Retailer Therapy: Who’s Naughty and Who’s Nice?
In this 2012 report, the Campaign ranked some of the world’s largest retailers on their commitment to cosmetics safety, putting the spotlight on Walmart, Target, Macy’s, CVS, Walgreens, Costco, Kroger and Whole Foods Market.
Baby’s Tub is Still Toxic
This report documented the presence of carcinogenic formaldehyde-releasing preservatives in Johnson’s Baby Shampoo in some countries (including the U.S.), while formulas sold in other countries were found to be free of these chemicals. The Campaign didn’t give up on J&J and in 2011, the company announced a decision to phase out chemicals linked to cancer and other health problems from its baby and adult cosmetics products in 57 countries around the world.
Market Shift: The Story About the Compact for Safe Cosmetics and
the Growth in Demand for Safe Cosmetics
Learn about the seven-year period when the Campaign worked with companies in a unique partnership to raise the bar for cosmetic safety and full ingredient disclosure in this 2011 report.
Not So Sexy: The Health Risks of Secret Chemicals in Fragrance
A rose may be a rose. But that rose-like fragrance in your perfume may be something else entirely, concocted from any number of the fragrance industry’s thousands of chemical ingredients in blends that are almost always kept hidden, according to this 2010 report.
Pretty Scary: Heavy Metals in Face Paints
A Campaign for Safe Cosmetics report from 2009 revealed some scary findings about children’s Halloween face paints—they contained toxic heavy metals like lead, nickel, cobalt and chromium. Creepier yet, some products even bore misleading claims (like “hypoallergenic” and “FDA compliant”), making it tough for parents to find safe face paints.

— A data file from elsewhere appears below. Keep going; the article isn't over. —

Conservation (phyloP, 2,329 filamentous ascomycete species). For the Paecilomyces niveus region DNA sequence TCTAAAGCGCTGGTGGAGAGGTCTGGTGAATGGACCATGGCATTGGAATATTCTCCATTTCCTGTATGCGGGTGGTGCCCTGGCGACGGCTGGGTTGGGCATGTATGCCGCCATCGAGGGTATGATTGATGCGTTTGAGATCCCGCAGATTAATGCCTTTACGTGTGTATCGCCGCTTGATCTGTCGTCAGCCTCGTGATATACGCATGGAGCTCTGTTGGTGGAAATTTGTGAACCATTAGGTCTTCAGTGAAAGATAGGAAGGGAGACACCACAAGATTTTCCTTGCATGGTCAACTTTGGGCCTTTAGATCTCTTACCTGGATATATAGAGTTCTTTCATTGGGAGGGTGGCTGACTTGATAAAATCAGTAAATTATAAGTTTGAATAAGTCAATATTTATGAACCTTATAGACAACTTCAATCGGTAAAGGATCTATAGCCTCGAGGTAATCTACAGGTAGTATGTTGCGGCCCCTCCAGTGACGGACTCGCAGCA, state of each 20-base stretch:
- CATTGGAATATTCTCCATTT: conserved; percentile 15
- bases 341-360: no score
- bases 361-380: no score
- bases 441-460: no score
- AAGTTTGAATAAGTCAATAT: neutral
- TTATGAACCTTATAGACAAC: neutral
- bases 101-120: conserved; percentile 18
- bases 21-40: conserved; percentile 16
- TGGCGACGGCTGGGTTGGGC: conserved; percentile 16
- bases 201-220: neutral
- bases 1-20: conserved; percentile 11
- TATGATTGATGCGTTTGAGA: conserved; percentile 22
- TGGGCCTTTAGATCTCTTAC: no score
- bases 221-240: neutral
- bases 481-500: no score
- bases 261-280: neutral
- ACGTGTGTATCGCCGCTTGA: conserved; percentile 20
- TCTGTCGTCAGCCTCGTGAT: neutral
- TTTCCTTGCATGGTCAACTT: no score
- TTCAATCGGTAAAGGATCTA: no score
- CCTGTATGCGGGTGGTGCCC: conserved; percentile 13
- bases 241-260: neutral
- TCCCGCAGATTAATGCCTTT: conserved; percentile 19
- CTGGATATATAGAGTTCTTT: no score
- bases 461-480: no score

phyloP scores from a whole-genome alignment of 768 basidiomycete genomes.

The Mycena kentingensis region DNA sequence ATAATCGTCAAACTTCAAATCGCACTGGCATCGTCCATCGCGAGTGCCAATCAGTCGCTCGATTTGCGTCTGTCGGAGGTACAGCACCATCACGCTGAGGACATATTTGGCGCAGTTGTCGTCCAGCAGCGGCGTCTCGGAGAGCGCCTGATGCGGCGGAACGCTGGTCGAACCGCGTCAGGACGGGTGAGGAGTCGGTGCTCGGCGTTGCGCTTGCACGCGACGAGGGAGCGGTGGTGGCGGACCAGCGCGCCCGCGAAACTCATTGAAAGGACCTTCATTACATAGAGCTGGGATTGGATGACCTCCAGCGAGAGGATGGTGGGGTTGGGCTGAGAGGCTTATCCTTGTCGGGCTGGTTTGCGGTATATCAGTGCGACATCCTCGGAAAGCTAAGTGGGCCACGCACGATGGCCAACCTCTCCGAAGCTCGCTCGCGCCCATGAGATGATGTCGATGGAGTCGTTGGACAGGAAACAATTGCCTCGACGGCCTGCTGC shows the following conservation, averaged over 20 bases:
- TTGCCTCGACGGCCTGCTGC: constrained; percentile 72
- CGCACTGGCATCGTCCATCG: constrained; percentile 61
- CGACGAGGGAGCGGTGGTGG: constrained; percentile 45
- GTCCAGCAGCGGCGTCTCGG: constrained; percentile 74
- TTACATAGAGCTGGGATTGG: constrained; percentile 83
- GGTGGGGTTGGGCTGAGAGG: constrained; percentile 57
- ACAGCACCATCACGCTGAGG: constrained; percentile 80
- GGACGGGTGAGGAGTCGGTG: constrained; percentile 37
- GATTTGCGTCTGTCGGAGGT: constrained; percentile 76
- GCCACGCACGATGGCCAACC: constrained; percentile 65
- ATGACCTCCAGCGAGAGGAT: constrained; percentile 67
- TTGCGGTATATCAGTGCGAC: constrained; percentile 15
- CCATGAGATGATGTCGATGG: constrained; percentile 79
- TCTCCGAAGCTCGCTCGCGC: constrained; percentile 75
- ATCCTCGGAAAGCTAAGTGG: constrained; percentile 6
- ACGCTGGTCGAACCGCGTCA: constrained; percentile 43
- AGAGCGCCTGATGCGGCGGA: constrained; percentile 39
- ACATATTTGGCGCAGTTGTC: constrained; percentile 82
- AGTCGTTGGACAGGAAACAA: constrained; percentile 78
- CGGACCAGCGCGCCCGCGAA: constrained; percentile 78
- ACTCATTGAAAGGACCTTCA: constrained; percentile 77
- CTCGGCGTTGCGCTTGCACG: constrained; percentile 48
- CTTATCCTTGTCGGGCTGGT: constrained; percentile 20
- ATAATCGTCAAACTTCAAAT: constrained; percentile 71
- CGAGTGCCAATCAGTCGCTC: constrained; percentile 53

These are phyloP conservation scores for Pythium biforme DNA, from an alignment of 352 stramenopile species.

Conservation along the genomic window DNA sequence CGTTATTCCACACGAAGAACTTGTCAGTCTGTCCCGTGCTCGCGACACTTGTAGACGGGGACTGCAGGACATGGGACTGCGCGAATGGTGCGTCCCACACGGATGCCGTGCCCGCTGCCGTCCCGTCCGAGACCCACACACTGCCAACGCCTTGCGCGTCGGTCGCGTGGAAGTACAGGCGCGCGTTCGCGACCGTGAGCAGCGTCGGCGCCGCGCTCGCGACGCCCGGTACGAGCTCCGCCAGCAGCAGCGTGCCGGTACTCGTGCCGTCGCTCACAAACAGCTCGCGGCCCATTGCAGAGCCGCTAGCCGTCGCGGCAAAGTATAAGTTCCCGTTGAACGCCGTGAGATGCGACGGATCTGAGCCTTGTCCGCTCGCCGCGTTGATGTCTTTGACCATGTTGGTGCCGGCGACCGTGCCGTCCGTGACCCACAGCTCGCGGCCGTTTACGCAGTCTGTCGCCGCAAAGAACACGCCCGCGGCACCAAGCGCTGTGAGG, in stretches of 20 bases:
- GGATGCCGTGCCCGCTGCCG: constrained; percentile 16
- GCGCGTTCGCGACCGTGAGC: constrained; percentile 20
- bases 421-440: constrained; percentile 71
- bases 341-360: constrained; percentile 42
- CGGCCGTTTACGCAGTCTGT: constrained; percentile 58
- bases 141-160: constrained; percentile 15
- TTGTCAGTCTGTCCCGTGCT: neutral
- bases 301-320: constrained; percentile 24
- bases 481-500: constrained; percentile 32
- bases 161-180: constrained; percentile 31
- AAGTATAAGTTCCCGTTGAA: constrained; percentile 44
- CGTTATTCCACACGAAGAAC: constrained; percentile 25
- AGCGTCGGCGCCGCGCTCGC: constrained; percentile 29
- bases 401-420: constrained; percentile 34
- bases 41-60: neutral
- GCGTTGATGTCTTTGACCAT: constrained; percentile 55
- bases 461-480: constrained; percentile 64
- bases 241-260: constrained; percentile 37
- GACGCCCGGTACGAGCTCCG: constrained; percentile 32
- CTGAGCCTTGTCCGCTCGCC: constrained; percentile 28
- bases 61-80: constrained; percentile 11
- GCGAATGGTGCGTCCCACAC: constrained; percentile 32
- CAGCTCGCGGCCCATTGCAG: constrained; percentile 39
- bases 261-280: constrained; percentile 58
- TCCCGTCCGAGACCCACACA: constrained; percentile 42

A Little Prettier
In this follow up to the Not Too Pretty report, “A Little Prettier” revealed that at least some segment of the beauty industry had made considerable progress in removing phthalates, a set of industrial chemicals linked to birth defects, asthma, early puberty and decreased sperm counts, while other companies continued to put high levels of phthalates into fragrance.
The 2008 report’s good news: Because of sustained pressure from the Campaign for Safe Cosmetics and stricter regulation in the U.S. and abroad, some leading beauty companies were starting to use fewer toxic chemicals.
Not Too Pretty: Phthalates, Beauty Products and the FDA
In May 2002 a coalition of environmental and public health organizations contracted with a major national laboratory to test 72 name-brand, off-the-shelf beauty products for the presence of phthalates, a large family of hormone disrupting chemicals. The laboratory found phthalates in nearly three-quarters of the products tested. The report findings, which confirmed suspicions by Centers for Disease Control scientists that high levels of phthalates in women could be coming from fragrances and other cosmetics, launched the Campaign for Safe Cosmetics